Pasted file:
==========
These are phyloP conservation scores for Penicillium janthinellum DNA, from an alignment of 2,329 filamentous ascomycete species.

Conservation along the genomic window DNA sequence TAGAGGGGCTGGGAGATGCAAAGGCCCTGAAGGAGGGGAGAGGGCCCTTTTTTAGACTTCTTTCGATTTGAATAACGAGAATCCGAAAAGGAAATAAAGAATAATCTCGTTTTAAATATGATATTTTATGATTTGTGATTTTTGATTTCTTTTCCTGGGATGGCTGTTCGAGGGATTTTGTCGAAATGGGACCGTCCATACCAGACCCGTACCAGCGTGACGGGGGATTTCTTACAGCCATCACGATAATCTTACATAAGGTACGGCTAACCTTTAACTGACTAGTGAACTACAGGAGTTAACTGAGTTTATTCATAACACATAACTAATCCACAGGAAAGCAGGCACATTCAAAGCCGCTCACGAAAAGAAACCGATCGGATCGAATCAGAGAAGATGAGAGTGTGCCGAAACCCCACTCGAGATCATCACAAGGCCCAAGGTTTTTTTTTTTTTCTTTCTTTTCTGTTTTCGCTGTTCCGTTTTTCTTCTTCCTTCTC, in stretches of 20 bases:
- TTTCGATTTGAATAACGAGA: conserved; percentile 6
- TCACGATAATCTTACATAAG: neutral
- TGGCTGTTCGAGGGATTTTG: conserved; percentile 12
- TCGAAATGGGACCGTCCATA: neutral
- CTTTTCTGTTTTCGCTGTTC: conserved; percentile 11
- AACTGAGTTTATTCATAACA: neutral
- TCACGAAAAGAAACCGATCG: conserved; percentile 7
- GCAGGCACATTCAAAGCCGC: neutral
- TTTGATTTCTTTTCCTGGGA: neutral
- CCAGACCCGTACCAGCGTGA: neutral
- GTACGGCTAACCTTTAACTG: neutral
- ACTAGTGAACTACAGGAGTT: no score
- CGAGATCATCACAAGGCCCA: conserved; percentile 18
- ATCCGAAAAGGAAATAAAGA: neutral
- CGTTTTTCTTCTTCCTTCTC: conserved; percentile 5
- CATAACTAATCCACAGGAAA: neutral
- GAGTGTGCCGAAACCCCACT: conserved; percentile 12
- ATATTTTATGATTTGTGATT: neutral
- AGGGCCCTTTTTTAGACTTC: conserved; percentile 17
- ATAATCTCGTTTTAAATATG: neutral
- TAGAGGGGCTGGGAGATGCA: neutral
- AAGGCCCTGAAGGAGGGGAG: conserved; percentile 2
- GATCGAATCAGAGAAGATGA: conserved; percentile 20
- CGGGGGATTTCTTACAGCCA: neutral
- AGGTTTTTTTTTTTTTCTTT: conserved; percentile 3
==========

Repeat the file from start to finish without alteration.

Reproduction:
These are phyloP conservation scores for Penicillium janthinellum DNA, from an alignment of 2,329 filamentous ascomycete species.

Conservation along the genomic window DNA sequence TAGAGGGGCTGGGAGATGCAAAGGCCCTGAAGGAGGGGAGAGGGCCCTTTTTTAGACTTCTTTCGATTTGAATAACGAGAATCCGAAAAGGAAATAAAGAATAATCTCGTTTTAAATATGATATTTTATGATTTGTGATTTTTGATTTCTTTTCCTGGGATGGCTGTTCGAGGGATTTTGTCGAAATGGGACCGTCCATACCAGACCCGTACCAGCGTGACGGGGGATTTCTTACAGCCATCACGATAATCTTACATAAGGTACGGCTAACCTTTAACTGACTAGTGAACTACAGGAGTTAACTGAGTTTATTCATAACACATAACTAATCCACAGGAAAGCAGGCACATTCAAAGCCGCTCACGAAAAGAAACCGATCGGATCGAATCAGAGAAGATGAGAGTGTGCCGAAACCCCACTCGAGATCATCACAAGGCCCAAGGTTTTTTTTTTTTTCTTTCTTTTCTGTTTTCGCTGTTCCGTTTTTCTTCTTCCTTCTC, in stretches of 20 bases:
- TTTCGATTTGAATAACGAGA: conserved; percentile 6
- TCACGATAATCTTACATAAG: neutral
- TGGCTGTTCGAGGGATTTTG: conserved; percentile 12
- TCGAAATGGGACCGTCCATA: neutral
- CTTTTCTGTTTTCGCTGTTC: conserved; percentile 11
- AACTGAGTTTATTCATAACA: neutral
- TCACGAAAAGAAACCGATCG: conserved; percentile 7
- GCAGGCACATTCAAAGCCGC: neutral
- TTTGATTTCTTTTCCTGGGA: neutral
- CCAGACCCGTACCAGCGTGA: neutral
- GTACGGCTAACCTTTAACTG: neutral
- ACTAGTGAACTACAGGAGTT: no score
- CGAGATCATCACAAGGCCCA: conserved; percentile 18
- ATCCGAAAAGGAAATAAAGA: neutral
- CGTTTTTCTTCTTCCTTCTC: conserved; percentile 5
- CATAACTAATCCACAGGAAA: neutral
- GAGTGTGCCGAAACCCCACT: conserved; percentile 12
- ATATTTTATGATTTGTGATT: neutral
- AGGGCCCTTTTTTAGACTTC: conserved; percentile 17
- ATAATCTCGTTTTAAATATG: neutral
- TAGAGGGGCTGGGAGATGCA: neutral
- AAGGCCCTGAAGGAGGGGAG: conserved; percentile 2
- GATCGAATCAGAGAAGATGA: conserved; percentile 20
- CGGGGGATTTCTTACAGCCA: neutral
- AGGTTTTTTTTTTTTTCTTT: conserved; percentile 3